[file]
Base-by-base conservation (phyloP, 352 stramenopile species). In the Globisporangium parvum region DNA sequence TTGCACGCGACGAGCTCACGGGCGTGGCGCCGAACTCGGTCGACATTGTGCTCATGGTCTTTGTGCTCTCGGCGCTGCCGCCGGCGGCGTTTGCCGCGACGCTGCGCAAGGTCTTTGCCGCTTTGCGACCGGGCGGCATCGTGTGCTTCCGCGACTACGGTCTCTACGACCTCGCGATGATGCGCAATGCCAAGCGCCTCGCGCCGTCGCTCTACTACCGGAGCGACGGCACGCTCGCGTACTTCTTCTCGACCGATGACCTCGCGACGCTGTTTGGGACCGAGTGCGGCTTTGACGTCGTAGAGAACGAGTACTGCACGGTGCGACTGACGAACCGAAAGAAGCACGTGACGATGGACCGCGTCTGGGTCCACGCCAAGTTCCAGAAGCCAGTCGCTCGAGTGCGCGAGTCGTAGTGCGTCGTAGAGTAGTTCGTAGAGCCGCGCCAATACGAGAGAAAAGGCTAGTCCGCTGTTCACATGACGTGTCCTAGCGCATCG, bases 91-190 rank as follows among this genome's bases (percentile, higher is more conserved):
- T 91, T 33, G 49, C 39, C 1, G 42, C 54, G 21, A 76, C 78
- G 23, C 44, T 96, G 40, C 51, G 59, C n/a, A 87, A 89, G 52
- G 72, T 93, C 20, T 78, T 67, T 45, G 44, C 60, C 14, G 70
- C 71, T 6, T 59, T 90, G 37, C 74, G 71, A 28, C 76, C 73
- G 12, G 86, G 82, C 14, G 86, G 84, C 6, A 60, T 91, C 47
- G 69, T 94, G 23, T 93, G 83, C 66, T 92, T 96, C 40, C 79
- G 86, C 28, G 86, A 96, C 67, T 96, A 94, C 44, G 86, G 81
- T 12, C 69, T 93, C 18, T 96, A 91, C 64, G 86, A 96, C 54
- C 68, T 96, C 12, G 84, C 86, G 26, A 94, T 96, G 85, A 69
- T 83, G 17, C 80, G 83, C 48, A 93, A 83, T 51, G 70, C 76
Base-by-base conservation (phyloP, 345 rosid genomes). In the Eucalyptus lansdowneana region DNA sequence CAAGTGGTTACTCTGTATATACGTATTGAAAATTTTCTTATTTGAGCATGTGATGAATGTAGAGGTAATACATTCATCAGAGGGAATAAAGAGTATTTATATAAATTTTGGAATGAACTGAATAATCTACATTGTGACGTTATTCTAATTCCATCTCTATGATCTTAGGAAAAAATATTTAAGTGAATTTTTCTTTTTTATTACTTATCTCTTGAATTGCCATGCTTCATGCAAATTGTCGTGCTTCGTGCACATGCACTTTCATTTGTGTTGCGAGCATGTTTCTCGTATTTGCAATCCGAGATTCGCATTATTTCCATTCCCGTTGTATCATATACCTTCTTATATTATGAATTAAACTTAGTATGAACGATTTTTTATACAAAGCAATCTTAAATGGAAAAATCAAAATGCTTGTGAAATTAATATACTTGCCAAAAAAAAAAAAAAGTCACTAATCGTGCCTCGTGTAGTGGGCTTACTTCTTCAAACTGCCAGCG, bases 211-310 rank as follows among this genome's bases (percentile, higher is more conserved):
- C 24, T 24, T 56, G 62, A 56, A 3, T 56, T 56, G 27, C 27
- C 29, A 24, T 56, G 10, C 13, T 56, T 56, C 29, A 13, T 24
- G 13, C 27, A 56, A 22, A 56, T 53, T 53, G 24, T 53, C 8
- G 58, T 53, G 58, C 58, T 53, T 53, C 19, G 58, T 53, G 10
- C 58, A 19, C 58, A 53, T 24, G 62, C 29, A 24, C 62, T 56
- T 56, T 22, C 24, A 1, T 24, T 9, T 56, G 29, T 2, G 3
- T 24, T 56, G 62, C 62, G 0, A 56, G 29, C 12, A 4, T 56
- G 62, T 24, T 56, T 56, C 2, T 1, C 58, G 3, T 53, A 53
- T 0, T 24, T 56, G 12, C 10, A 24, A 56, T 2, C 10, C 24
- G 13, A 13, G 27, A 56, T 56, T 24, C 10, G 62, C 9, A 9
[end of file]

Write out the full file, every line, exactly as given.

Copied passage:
Base-by-base conservation (phyloP, 352 stramenopile species). In the Globisporangium parvum region DNA sequence TTGCACGCGACGAGCTCACGGGCGTGGCGCCGAACTCGGTCGACATTGTGCTCATGGTCTTTGTGCTCTCGGCGCTGCCGCCGGCGGCGTTTGCCGCGACGCTGCGCAAGGTCTTTGCCGCTTTGCGACCGGGCGGCATCGTGTGCTTCCGCGACTACGGTCTCTACGACCTCGCGATGATGCGCAATGCCAAGCGCCTCGCGCCGTCGCTCTACTACCGGAGCGACGGCACGCTCGCGTACTTCTTCTCGACCGATGACCTCGCGACGCTGTTTGGGACCGAGTGCGGCTTTGACGTCGTAGAGAACGAGTACTGCACGGTGCGACTGACGAACCGAAAGAAGCACGTGACGATGGACCGCGTCTGGGTCCACGCCAAGTTCCAGAAGCCAGTCGCTCGAGTGCGCGAGTCGTAGTGCGTCGTAGAGTAGTTCGTAGAGCCGCGCCAATACGAGAGAAAAGGCTAGTCCGCTGTTCACATGACGTGTCCTAGCGCATCG, bases 91-190 rank as follows among this genome's bases (percentile, higher is more conserved):
- T 91, T 33, G 49, C 39, C 1, G 42, C 54, G 21, A 76, C 78
- G 23, C 44, T 96, G 40, C 51, G 59, C n/a, A 87, A 89, G 52
- G 72, T 93, C 20, T 78, T 67, T 45, G 44, C 60, C 14, G 70
- C 71, T 6, T 59, T 90, G 37, C 74, G 71, A 28, C 76, C 73
- G 12, G 86, G 82, C 14, G 86, G 84, C 6, A 60, T 91, C 47
- G 69, T 94, G 23, T 93, G 83, C 66, T 92, T 96, C 40, C 79
- G 86, C 28, G 86, A 96, C 67, T 96, A 94, C 44, G 86, G 81
- T 12, C 69, T 93, C 18, T 96, A 91, C 64, G 86, A 96, C 54
- C 68, T 96, C 12, G 84, C 86, G 26, A 94, T 96, G 85, A 69
- T 83, G 17, C 80, G 83, C 48, A 93, A 83, T 51, G 70, C 76
Base-by-base conservation (phyloP, 345 rosid genomes). In the Eucalyptus lansdowneana region DNA sequence CAAGTGGTTACTCTGTATATACGTATTGAAAATTTTCTTATTTGAGCATGTGATGAATGTAGAGGTAATACATTCATCAGAGGGAATAAAGAGTATTTATATAAATTTTGGAATGAACTGAATAATCTACATTGTGACGTTATTCTAATTCCATCTCTATGATCTTAGGAAAAAATATTTAAGTGAATTTTTCTTTTTTATTACTTATCTCTTGAATTGCCATGCTTCATGCAAATTGTCGTGCTTCGTGCACATGCACTTTCATTTGTGTTGCGAGCATGTTTCTCGTATTTGCAATCCGAGATTCGCATTATTTCCATTCCCGTTGTATCATATACCTTCTTATATTATGAATTAAACTTAGTATGAACGATTTTTTATACAAAGCAATCTTAAATGGAAAAATCAAAATGCTTGTGAAATTAATATACTTGCCAAAAAAAAAAAAAAGTCACTAATCGTGCCTCGTGTAGTGGGCTTACTTCTTCAAACTGCCAGCG, bases 211-310 rank as follows among this genome's bases (percentile, higher is more conserved):
- C 24, T 24, T 56, G 62, A 56, A 3, T 56, T 56, G 27, C 27
- C 29, A 24, T 56, G 10, C 13, T 56, T 56, C 29, A 13, T 24
- G 13, C 27, A 56, A 22, A 56, T 53, T 53, G 24, T 53, C 8
- G 58, T 53, G 58, C 58, T 53, T 53, C 19, G 58, T 53, G 10
- C 58, A 19, C 58, A 53, T 24, G 62, C 29, A 24, C 62, T 56
- T 56, T 22, C 24, A 1, T 24, T 9, T 56, G 29, T 2, G 3
- T 24, T 56, G 62, C 62, G 0, A 56, G 29, C 12, A 4, T 56
- G 62, T 24, T 56, T 56, C 2, T 1, C 58, G 3, T 53, A 53
- T 0, T 24, T 56, G 12, C 10, A 24, A 56, T 2, C 10, C 24
- G 13, A 13, G 27, A 56, T 56, T 24, C 10, G 62, C 9, A 9